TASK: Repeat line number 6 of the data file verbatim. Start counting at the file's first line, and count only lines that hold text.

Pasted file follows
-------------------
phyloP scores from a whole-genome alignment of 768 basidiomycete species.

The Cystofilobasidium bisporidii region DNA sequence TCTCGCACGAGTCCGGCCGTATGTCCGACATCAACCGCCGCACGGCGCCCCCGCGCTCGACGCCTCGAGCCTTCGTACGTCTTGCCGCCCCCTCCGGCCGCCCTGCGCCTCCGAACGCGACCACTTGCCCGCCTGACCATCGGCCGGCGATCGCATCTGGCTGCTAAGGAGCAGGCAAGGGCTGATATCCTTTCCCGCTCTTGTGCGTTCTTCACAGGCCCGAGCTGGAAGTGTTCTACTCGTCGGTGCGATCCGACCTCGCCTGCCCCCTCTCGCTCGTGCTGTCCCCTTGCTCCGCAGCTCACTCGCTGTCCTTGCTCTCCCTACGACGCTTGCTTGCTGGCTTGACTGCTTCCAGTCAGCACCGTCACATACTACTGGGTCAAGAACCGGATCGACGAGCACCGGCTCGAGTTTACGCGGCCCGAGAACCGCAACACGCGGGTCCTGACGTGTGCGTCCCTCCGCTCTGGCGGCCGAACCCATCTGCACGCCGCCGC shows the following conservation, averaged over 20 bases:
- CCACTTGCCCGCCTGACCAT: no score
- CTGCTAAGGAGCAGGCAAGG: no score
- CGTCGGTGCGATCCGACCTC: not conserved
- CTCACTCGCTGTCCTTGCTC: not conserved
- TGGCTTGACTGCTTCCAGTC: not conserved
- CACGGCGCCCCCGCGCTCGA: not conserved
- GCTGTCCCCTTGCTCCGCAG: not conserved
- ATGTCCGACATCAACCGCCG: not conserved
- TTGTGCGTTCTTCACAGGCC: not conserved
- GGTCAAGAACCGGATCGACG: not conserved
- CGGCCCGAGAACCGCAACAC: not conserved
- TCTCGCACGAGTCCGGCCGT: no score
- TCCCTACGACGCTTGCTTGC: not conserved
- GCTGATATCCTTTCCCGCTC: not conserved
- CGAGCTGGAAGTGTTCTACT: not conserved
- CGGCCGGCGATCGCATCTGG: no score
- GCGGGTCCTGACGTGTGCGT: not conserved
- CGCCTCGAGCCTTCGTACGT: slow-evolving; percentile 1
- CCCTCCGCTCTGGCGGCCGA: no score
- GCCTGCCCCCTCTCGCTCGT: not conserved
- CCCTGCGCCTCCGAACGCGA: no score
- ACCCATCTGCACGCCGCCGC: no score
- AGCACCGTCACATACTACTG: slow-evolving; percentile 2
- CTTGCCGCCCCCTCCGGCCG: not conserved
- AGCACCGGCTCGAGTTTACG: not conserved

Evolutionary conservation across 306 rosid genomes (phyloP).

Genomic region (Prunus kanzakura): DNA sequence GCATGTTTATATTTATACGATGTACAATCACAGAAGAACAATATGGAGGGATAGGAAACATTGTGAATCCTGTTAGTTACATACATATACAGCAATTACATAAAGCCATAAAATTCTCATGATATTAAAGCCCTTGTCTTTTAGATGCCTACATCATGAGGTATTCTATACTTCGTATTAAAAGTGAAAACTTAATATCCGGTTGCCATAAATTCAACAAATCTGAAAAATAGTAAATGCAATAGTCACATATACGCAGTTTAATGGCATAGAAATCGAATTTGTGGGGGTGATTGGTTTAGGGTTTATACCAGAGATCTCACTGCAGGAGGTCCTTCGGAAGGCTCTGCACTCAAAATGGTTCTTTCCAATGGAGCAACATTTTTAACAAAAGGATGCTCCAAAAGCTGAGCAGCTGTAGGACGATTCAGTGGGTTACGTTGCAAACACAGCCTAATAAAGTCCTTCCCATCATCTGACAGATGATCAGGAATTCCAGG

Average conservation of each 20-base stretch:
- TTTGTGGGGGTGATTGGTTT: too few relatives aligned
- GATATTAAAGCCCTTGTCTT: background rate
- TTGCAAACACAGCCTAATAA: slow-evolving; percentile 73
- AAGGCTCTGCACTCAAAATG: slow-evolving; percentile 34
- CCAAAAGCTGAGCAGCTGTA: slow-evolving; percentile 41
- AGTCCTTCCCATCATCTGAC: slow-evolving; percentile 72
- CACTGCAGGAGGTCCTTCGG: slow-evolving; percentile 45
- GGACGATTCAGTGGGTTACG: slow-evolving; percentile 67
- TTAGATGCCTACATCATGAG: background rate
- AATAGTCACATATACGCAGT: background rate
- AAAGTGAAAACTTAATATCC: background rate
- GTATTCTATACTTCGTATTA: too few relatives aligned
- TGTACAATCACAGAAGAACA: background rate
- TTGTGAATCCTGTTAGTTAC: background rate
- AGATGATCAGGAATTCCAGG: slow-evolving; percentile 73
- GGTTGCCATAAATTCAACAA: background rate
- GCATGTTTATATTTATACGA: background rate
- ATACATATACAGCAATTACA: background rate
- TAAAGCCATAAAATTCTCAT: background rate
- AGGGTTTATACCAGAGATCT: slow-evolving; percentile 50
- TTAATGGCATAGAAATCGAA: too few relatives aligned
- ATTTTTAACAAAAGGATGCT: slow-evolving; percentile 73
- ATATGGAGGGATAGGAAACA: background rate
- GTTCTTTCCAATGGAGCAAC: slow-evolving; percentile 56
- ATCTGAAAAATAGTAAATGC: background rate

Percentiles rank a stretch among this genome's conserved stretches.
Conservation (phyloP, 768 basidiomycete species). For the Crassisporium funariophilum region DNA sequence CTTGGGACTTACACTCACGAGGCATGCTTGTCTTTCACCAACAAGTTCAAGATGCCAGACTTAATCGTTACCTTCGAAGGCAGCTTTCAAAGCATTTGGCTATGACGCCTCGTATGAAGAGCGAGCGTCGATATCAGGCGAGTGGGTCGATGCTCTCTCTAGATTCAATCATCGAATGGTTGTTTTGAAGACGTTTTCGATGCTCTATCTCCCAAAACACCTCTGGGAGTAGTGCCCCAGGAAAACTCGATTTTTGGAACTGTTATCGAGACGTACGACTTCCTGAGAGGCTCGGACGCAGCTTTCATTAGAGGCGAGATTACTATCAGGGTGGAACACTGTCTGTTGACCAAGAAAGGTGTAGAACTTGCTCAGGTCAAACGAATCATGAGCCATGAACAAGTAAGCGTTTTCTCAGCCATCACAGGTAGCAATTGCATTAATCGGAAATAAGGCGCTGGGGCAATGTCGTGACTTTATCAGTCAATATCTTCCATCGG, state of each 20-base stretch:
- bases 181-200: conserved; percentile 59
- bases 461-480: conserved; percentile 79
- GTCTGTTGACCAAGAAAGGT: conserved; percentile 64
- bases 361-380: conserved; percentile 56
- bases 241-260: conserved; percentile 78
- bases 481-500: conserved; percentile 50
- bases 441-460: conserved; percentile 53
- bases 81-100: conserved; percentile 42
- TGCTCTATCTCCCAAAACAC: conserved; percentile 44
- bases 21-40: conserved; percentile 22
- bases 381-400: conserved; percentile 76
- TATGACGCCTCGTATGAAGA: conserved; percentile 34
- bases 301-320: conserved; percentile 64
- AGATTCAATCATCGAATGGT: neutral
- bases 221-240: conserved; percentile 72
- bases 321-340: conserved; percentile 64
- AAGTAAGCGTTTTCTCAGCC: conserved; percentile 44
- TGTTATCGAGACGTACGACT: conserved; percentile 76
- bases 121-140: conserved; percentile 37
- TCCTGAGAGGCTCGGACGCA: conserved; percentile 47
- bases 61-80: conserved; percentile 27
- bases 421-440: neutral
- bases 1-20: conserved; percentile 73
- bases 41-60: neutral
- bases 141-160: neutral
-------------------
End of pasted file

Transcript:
- CTCACTCGCTGTCCTTGCTC: not conserved